What Would You Do? Paying for Reviews

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Paul Whybrow

Full Member
Jun 20, 2015
As 2021 is the year in which I forgo creative writing to peddle my wares and myself, I’m spending money for professional services, such as video making, promotion code distribution for my audiobooks, and press release distribution. But, what about paying for reviews?

I contemplated the ethics of doing so, back in 2013, when I began uploading short stories and novellas to Smashwords. At the time, I didn’t have the funds to do so...and, it felt like cheating! :(

In the last eight years, the world of self-publishing has changed in many ways and paying for reviews has become more common and accepted. The best-known outfit is Kirkus Reviews, which got involved in some bother in 2017 to do with political correctness and cultural appropriation.

A quick trawl through pay-for review sites revealed some eye-watering fees!

Self-Publishing Review - Get Your Book Reviewed - $ 89 to $329

Blue Ink Review - BlueInk Review - Build an Audience with a Professional Book Review - $395 - $495

Indie Reader - Home - IndieReader - $275

Kirkus Reviews - Kirkus Reviews - $425 - $575

One of the problems with these sites, is that they don’t want to offend the writers keeping them operating, which means the reviews are too nice, not to say fawning. Take a look at Self-Publishing Review, where most reviews are four stars, at worst three-and-a-half stars.

What do you think of paid reviews?

Have any of you used them?

Did they help sales?

Seems much more ethical (and I daresay a lot cheaper) to do targeted giveaways for honest reviews. Also, I would check Amazon rules regarding paid reviews.
I think most of those you mentioned give you an editorial review which is different to a reader's one and they appear further down your amazon page. Don't pay them. Anyone can give you an editorial review, even me :) You can then insert them yourself. Mine could read:
Litopia Reviewer and Author: What a great fucking book etc etc
If you look at m page I have put 3 or 4 editorial reviews n there. They are legit ones fron Netgalley members who posted on the NetGalley site but didn't bother to write a reader review on my amazon page.
I've been thinking about how to get reviews. I can't do this myself just yet because I am in kindle select but selling one of your books, the first probably, for zero + promoting it with amazon ads will get you loads of readers if not any money. If you have a note at the end of your book asking nicely for a review with links to the review page then you may well see some results. Selling free for a month with say a $150 ad budget might well produce results. It will also boost you up the rankings which will help sell your other books in the series. They need to be priced around $1.99 or maybe $2.99 and you may well make a profit on the month.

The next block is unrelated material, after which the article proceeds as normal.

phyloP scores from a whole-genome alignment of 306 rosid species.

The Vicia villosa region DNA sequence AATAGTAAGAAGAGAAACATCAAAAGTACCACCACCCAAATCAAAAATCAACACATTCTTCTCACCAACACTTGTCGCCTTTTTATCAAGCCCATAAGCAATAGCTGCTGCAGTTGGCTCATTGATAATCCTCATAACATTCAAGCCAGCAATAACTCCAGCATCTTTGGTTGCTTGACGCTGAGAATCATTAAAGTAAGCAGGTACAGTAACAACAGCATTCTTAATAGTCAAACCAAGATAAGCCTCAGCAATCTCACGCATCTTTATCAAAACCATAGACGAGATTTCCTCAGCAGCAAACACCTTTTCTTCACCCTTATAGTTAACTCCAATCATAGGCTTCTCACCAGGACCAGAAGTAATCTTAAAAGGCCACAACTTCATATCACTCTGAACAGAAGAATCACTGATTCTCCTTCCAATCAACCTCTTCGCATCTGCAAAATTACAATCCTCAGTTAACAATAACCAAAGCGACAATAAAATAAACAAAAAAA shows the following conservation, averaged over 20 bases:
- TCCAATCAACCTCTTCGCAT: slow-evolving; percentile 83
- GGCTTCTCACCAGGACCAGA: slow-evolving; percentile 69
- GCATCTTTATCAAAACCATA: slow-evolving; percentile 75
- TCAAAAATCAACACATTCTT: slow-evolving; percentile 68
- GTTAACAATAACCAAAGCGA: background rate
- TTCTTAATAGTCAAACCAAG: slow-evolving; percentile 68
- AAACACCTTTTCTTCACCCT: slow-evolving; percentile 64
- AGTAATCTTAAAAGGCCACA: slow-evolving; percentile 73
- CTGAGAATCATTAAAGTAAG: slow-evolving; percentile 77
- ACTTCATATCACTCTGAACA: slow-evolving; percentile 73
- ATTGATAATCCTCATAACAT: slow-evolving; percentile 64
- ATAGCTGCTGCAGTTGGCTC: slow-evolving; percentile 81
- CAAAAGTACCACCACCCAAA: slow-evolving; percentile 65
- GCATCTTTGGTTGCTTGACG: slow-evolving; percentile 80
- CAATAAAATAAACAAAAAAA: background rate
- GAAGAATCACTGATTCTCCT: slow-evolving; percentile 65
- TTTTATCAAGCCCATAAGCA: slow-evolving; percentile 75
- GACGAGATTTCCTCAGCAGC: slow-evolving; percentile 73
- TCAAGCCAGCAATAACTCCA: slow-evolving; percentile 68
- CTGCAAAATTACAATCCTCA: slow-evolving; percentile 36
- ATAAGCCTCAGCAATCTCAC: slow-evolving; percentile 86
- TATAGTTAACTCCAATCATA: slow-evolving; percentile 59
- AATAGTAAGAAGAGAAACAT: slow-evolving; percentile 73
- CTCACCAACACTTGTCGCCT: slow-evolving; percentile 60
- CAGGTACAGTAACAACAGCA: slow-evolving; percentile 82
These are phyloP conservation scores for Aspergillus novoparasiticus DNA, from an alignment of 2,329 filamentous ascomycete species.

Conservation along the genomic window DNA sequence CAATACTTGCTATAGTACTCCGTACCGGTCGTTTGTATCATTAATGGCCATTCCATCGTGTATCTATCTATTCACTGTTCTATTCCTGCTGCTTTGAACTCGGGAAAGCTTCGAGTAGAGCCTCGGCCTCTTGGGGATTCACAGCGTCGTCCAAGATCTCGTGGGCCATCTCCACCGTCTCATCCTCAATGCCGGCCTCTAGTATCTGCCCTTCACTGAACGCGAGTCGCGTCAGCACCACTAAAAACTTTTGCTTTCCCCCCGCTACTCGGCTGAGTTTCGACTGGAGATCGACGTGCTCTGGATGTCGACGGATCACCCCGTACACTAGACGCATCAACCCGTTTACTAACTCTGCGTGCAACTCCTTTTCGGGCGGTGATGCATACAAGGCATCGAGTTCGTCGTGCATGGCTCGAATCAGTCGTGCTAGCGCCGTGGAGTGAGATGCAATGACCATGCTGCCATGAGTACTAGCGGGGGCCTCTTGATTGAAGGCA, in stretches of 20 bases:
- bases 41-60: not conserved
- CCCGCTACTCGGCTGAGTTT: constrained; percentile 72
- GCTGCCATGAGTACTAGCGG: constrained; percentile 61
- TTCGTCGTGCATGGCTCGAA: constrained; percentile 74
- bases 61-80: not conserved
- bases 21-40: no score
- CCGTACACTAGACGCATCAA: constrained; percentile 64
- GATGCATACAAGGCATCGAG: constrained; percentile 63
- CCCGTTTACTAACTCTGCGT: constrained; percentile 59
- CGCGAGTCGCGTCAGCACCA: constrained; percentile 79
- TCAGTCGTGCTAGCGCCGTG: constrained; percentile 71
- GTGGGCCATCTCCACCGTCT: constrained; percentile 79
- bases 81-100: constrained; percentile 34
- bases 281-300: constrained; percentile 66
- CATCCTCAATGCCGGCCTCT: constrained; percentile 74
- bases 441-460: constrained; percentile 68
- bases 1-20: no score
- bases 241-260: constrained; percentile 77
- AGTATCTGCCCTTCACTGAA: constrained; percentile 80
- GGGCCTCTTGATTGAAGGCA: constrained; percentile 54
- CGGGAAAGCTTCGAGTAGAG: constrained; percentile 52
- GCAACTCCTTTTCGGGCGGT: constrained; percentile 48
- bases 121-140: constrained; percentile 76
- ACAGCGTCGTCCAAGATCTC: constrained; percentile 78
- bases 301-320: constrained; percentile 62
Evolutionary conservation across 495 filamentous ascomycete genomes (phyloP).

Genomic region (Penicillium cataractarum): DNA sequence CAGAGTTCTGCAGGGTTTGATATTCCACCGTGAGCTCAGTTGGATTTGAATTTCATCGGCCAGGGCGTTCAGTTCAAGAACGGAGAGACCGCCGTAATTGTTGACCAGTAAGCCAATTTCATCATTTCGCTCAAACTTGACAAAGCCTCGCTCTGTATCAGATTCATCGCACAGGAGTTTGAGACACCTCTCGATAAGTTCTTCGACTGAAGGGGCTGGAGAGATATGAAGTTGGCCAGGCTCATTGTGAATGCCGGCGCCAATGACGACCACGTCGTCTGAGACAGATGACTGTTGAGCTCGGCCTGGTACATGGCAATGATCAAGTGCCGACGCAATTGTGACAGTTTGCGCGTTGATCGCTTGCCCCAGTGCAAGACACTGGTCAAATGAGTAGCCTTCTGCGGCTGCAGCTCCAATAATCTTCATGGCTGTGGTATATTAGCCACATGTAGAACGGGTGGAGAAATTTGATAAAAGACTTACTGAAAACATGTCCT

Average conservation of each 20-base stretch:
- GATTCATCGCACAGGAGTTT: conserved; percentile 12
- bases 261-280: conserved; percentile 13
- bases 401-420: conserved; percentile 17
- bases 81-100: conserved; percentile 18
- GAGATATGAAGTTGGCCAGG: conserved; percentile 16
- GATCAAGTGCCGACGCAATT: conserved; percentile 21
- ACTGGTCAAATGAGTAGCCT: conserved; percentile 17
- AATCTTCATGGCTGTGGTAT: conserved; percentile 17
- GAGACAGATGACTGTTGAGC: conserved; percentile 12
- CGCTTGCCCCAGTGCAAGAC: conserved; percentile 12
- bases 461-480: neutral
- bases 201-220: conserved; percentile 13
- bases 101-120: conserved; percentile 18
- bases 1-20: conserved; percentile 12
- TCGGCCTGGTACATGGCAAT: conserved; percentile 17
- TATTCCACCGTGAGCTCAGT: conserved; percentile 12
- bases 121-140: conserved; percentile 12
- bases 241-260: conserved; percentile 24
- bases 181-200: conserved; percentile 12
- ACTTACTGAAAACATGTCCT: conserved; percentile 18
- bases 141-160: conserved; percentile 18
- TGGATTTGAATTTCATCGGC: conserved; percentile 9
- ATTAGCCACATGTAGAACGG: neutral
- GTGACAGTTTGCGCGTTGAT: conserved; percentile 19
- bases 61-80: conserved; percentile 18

Another idea would be to put a note at the end of the book listing your other books in the series with links to them
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I've gotten editorial reviews through NZ's speculative fiction organisation--you may be able to do the same with your local groups. Ours are free for members, written by other members. Do they help? No idea. But they're honest, at least.

I also paid to enter the Wishing Shelf Book Awards one year, not so much for the contest, but because they'll post the contest readers' reviews on Amazon and Goodreads. It was much cheaper than any other paid reviews (at least at the time), and it was reviews from my target market. Again, I've no idea if they helped, but they add to the 'evidence' on my books' sales pages.

As an author of mostly middle grade books, getting reviews (or even just ratings) is brutal--parents don't always read the books at that age, and kids aren't the ones who buy them, and certainly don't go onto Amazon and leave a review. And putting a review link at the end of an e-book is great, but 99% of my sales are physical books.
For my latest book I plumped for netgalley and goodreads giveaways. Some traction, but the spend is always speculative. They are definitely not paid reviews in the sense that Amazon would consider a no-go.
I've read some articles that say reviews don't make any difference. I suppose it depends upon how much weight customers put on reviews when buying their books and I'd be interested in any Litopian thoughts here.
I know I put some weight on them, particularly negative reviews, when making my decision about which book to buy next, but once I've chosen my next book, i.e. I've seen an advert for a book and I've decided that's the book I want to read next, reviews have little effect.
At the end of the day, reviews are a facility to help customers make their decision, and whether that help is paid for (and so perhaps a little biased) or comes from other customers that are perhaps more truthful makes no difference. In the end it all gets mixed together in the giant, melting pot of opinion and is probably not a lot of help to anyone...in my opinion.
Yes, you're right @Steve C and so I guess customers do put weight on reviews...at the end of the day they have to go by some metric. Guess I'd better go and pay for some reviews to be done! :D
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